Seeing Red

Posted: Tuesday, September 9, 2008 at 12:00 am
By: Doug Lund
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I put on my Minnesota Vikings sweatshirt last night, popped a can of diet cream soda and settled-in on the couch in front of the TV to watch the Vikes finally put a can of wop-ass on the Green Bay Packers. Instead it was another case of Childress confusion as the head coach spent the entire evening staring at his play chart wondering how this game plan against the now Favre-less Packers could possibly end like all the others…in defeat for the 5th straight time.  
It just hurts too much to think about so I’ve turned my thoughts back to last Saturday when Linda and I had perhaps the best football experience of our lives.
Our daughter, Suzan is associate director of sponsored programs at the University of Nebraska (I’m still not entirely sure what that is but if someone applies for a research grant through the university, it’s her job to see if they meet all the necessary qualifications.) Daughter Suzan..the one to see if you need to a research grant or Husker tickets.
One of the perks of the position is access to a couple seats in Memorial Stadium for Nebraska Cornhusker football games and thanks to a co-worker whose tickets were available, she was able to score two more for mom and dad last Saturday.
We’ve not been to a big-time college game before and were excited to finally have the experience especially since our granddaughter, Allison, had been selected to be a member of the amazing Cornhusker Marching Band.
Suzan, her husband Joe, (more about him in a minute) Linda and I arrived an hour and a half before kick-off and still had to park six blocks away. As we, and thousands of others, were walking toward the stadium I couldn’t help but think about images from Communist China a few years back when everyone had to wear those gray pajama-like outfits. This was like that except everybody was dressed in red and in a good mood.Memorial Stadium. They call it the sea of red and actually did the "wave" during the game.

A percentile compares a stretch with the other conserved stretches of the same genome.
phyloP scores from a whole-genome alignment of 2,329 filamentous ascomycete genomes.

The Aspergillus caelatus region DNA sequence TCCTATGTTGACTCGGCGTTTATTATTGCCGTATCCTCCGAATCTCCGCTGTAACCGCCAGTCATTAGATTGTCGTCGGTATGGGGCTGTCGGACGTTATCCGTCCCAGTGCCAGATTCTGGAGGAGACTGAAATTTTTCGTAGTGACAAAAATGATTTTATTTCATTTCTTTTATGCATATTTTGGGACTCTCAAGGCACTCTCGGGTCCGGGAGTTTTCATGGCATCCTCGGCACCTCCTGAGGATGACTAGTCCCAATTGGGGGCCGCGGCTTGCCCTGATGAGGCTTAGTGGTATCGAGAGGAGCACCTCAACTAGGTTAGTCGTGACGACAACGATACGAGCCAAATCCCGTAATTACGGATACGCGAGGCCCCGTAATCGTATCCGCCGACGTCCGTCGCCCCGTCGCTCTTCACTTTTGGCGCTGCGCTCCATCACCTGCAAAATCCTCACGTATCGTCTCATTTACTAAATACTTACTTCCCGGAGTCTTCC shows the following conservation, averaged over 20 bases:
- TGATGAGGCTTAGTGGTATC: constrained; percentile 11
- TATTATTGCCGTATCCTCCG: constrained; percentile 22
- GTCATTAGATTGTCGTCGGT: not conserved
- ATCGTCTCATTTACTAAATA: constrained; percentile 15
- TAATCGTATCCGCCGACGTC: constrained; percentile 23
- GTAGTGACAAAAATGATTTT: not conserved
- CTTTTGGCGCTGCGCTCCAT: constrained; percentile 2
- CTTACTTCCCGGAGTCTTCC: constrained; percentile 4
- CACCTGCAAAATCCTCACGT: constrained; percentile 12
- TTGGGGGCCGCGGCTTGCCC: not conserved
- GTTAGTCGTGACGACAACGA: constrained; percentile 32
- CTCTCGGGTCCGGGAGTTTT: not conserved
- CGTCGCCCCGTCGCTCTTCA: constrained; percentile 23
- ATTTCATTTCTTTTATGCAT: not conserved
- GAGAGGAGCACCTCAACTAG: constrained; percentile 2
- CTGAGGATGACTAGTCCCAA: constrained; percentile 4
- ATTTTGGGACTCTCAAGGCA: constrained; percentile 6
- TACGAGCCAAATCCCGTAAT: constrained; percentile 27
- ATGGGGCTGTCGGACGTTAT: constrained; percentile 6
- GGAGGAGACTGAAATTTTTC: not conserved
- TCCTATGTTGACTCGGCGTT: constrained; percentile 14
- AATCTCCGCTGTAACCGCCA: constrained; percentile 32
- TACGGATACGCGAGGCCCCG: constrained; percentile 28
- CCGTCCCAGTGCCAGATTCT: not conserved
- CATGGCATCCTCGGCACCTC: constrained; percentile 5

Much of Memorial Stadium, including our section, was built in the ’20’s when people were a lot smaller. We shelled out three dollars each to rent a padded seat that attaches to the bleachers but I could tell it was going to be a tight fit if there was going to be a butt sitting atop of every number painted on the benches. 
My son-in-law Joe doesn’t really need a seat assignment. He spends most of a Husker game, whether at home watching on TV or there in person, on his feet cheering or complaining at the top of his lungs.  He’s a wonderful husband and father but, like most native Nebraskans, Joe was born and raised an over-the-top Husker fan with all its rights, privileges and obligations that go with it, including the mandatory wearing of Nebraska red 12 months out of the year.  
I don’t know if anything prepares you for the site of 84 thousand people all gathered in one spot and all dressed in red. My first thought was it looks like the world’s largest supermarket display of vine ripened tomatoes. (And there were some nice looking tomatoes in the crowd too I’ll tell ya…but I digress.)
As fans arrived at our section and squeezed into their assigned areas, I couldn’t help but notice how many of them seemed to know one another. Then I thought, of course, most of them have had the same seats for years; probably inherited them from their parents and grandparents.Linda and me (center) with our "very close" new friends.
The game against San Jose State was close at the beginning but my biggest concern was trying to spot Allison out of the 290 members of the Pride of all Nebraska marching band at halftime. I caught a glimpse of her through the binoculars and couldn’t have been more proud if I had a grandson quarterbacking the team.Granddaughter Allison after musically inspiring and marching her new team to victory.
Before we knew it, the game was over. The Huskers won, 35 to 12. Linda and I had made some new friends through close association in the stands and had gotten caught up in the thrill of being part of the Go Big Red Machine.
Let’s see, they’re at home again next Saturday.
“ you have Suzan’s work number?”

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